Location of the implant
The implant was placed inside an IP-19 CryptoPhone in such a way that it was virtually invisible, even after opening the device. To understand how and where it was located inside the telephone, we will use the photo­graph of the interior of a regular IP-19 CryptoPhone (below) as a guide.

After removing the rear case shell and turning the device over (front panel facing down), we see two green printed circuit boards (PCBs). The largest one is at the bottom of the stack. It is fitted directly to the front panel and holds the contacts for the keypad. In addition, it covers the Liquid Crystal Display (LCD). In the image below this board is highlighted with a blue outline.

Click to see more

The smaller PCB is the main board that contains the actual telephone electronics, the micro­controller and the firmware. It has components on both sides and is highlighted here with a yellow outline. It is connected to the keypad board by means of a 20-pin header in the bottom right corner. The side that is visible here, holds the UTP connectors, the ethernet interface and two USB expansion sockets. The microcontroller and the audio circuits are at the other side.

Click to see more

The image above shows the reverse side of the main board. At the right is the 20-pin inter-board connector. At the centre of the image, in the yellow circle, is a small board (implant 2) that is not present on the original board. It is glued to the PCB and is used to 'tap' the audio signals from the microphone and speaker circuits by means of four thin green wires. The tap board is connected to the main implant (the replacement keypad board) by means of the three black wires at the top.

Click to see more

The main implant (implant 1) is on the large PCB and is hidden underneath the main board. It is fitted to a PCB which has the same outer dimensions as the original keypad board and is shown in the image above. The empty area at the left is the part that covers the display. The rest of the PCB holds the implant, and is normally covered by the main board. The actual implant is at the centre. It is a separate PCB that is soldered to the keypad PCB by means of short wires. When it was discovered, it was covered by a metal enclosure (removed here) that was printed with a serial number. This suggests that the implant was a volume-produced off-the-shelf solution.

Above the implant is a Li-ION battery pack that is connected to a 2-pin header. It is used to power the implant when the telephone set is disconnected from its power source. To the right of the implant are the audio amplifiers (for the microphone and speaker signals) and a circuit for charging the battery pack. At the bottom is the antenna by which the device is connected to the Listening Post (LP) outside the building. The LP had to be in the immediate vicinity of the bug.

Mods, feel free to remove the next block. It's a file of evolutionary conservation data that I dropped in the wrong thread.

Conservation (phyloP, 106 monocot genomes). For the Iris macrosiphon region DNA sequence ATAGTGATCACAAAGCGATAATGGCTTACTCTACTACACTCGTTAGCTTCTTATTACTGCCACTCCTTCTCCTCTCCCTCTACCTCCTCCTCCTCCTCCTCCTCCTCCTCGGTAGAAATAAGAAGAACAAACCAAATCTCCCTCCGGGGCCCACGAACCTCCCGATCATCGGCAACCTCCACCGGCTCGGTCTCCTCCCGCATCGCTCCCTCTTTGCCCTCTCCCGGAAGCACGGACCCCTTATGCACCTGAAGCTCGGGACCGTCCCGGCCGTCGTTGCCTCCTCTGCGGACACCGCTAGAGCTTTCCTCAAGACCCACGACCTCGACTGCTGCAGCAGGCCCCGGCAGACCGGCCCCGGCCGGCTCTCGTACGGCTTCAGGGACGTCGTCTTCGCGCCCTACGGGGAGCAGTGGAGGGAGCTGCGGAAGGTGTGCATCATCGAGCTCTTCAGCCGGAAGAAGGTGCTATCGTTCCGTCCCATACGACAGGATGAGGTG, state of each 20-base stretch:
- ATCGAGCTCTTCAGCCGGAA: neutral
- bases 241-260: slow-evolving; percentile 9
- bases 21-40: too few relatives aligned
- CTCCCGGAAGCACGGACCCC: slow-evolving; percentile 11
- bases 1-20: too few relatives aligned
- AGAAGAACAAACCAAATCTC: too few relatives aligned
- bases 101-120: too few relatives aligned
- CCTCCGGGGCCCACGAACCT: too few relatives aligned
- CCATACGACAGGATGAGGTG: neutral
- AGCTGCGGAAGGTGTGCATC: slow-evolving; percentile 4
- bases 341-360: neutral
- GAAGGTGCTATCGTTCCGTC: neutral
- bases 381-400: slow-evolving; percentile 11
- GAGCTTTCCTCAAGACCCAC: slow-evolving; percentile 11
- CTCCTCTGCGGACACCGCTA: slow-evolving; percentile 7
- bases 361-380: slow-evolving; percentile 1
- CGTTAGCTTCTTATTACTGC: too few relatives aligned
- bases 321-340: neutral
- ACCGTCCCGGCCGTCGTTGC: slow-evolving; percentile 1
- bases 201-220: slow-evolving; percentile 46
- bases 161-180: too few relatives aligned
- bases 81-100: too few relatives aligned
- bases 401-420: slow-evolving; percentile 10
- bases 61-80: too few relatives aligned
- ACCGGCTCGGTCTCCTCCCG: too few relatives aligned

When the telephone is reassembled, the implant and the additional parts on the replacement keypad board (implant 1) are virtually invisible, as they are obstructed from view by the main board. The tap board (implant 2) is also invisible as it is at the rear side of the main board.

From the available photographs it is difficult to identify the various components, in particular because the photographs are unsharp and the implant PCB is covered by a conformal coating. But some information can be gained from Andy Müller-Maguhn's presentation on the subject [1]. All components have manufacturing date codes of April 2013 or earlier, which implies that the implant was made after that date. Furthermore, the dimensions of the board suggest a non-metric origin. The antenna is dimensioned for operation at a UHF frequency on or near 800 MHz.

Interior of the telephone with the front panel facing down
Reverse side of the main board, holding the microcontroller and the audio circuits
Area where a miniature board (implant 2) is added
Implant 2: small PCB with flying leads for tapping the audio circuits
Replacement keypad board with implant, batteries, antenna and amplifier circuit
Relacement board with implant (metal shield removed)
Replacement board aside an original keypad board (metal cover in place)
Replacement board aside an original keypad board (metal cover removed)
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Interior of the telephone with the front panel facing down
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Reverse side of the main board, holding the microcontroller and the audio circuits
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Area where a miniature board (implant 2) is added
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Implant 2: small PCB with flying leads for tapping the audio circuits
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Replacement keypad board with implant, batteries, antenna and amplifier circuit
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Relacement board with implant (metal shield removed)